World's Fastest Veggie-Powered Truck Gunning For Diesel Speed Record
Alternative fuel enthusiasts have been filling up their tanks with cooking grease for years now, but a few ambitious students from Boise State University set out to prove vegetable oil can do more than just cook your French fries. The team set the record for the world's fastest veggie-powered truck when it ran at El Mirage last year. The record the students set stands at 155 mph, and now, the team has its sights set on the petroleum-derived diesel truck speed record, a goal that will require them to beat 215 mph.
The Boise State-based team, known as Greenspeed, announced at the Washington Auto Show its intention of breaking the existing diesel truck record. The team will make its first attempt this August, during Speedweek at the Bonneville Salt Flats in Utah. Greenspeed broke its first record last November in Southern California's Mojave Desert. There, team leader Dave Schenker drove his modified Cummins-powered 1998 Chevy S-10 pickup to 155 mph -- fueled by pure vegetable oil. The truck has about $125,000 poured into it, with many parts donated by sposors, and was built by the students themselves. In addition to Schenker, the club is made up of undergraduates from the College of Engineering at Boise State. The team's goal for the project was to demonstrate the potential of vegetable oil as an alternative to petroleum-based fuels.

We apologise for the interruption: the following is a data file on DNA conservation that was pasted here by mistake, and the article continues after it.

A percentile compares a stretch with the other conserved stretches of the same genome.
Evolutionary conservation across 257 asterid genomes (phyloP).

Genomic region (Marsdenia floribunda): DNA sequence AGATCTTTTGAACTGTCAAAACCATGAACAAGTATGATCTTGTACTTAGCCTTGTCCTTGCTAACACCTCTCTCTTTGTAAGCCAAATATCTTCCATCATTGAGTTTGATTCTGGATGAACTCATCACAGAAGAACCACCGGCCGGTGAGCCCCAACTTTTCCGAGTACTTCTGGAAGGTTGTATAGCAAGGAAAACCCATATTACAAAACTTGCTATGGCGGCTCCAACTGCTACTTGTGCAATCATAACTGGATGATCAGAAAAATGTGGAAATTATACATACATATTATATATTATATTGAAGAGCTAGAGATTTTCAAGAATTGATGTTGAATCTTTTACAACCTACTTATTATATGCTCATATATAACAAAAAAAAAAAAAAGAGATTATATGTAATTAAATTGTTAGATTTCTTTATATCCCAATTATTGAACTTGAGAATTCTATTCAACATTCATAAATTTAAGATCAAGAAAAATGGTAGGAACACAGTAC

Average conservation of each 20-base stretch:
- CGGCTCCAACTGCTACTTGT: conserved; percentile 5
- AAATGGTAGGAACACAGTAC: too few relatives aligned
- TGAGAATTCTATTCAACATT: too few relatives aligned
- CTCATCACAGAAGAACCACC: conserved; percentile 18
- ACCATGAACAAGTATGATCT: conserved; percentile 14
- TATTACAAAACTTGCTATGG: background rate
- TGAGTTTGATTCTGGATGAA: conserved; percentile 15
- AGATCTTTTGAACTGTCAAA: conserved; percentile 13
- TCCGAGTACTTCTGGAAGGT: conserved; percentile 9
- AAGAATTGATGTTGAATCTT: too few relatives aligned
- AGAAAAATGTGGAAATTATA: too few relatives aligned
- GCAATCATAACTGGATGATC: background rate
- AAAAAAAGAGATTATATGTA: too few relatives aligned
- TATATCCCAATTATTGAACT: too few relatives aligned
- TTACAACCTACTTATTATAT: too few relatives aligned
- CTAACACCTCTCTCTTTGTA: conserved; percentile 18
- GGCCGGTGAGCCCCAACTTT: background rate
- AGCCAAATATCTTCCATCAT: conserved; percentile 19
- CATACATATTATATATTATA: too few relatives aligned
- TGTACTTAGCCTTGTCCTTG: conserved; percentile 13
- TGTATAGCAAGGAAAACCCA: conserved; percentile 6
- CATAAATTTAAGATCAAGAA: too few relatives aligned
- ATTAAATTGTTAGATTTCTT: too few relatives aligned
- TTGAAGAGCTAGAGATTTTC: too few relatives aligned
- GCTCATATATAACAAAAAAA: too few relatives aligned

"Greenspeed is leading by example to show that you don't have to sacrifice performance for sustainability," said vice president of research and economic development at Boise State Mark Rudin in a release. "A truck that goes 200 mph on vegetable oil is hardly a practical machine, but it plays a critical role in dispelling persistent myths that there is something magical or special about petroleum. Sustainable fuels can be good fuels."
As expected, the category Greenspeed is hoping to take the record from is dominated by traditional diesel-fueled cars. With a lot of hard work though, the team could just claim the title of world's fastest diesel truck in August. We'll wait and see, but until then, we'll reserve our vegetable oil for the kitchen.
Source: Boise State University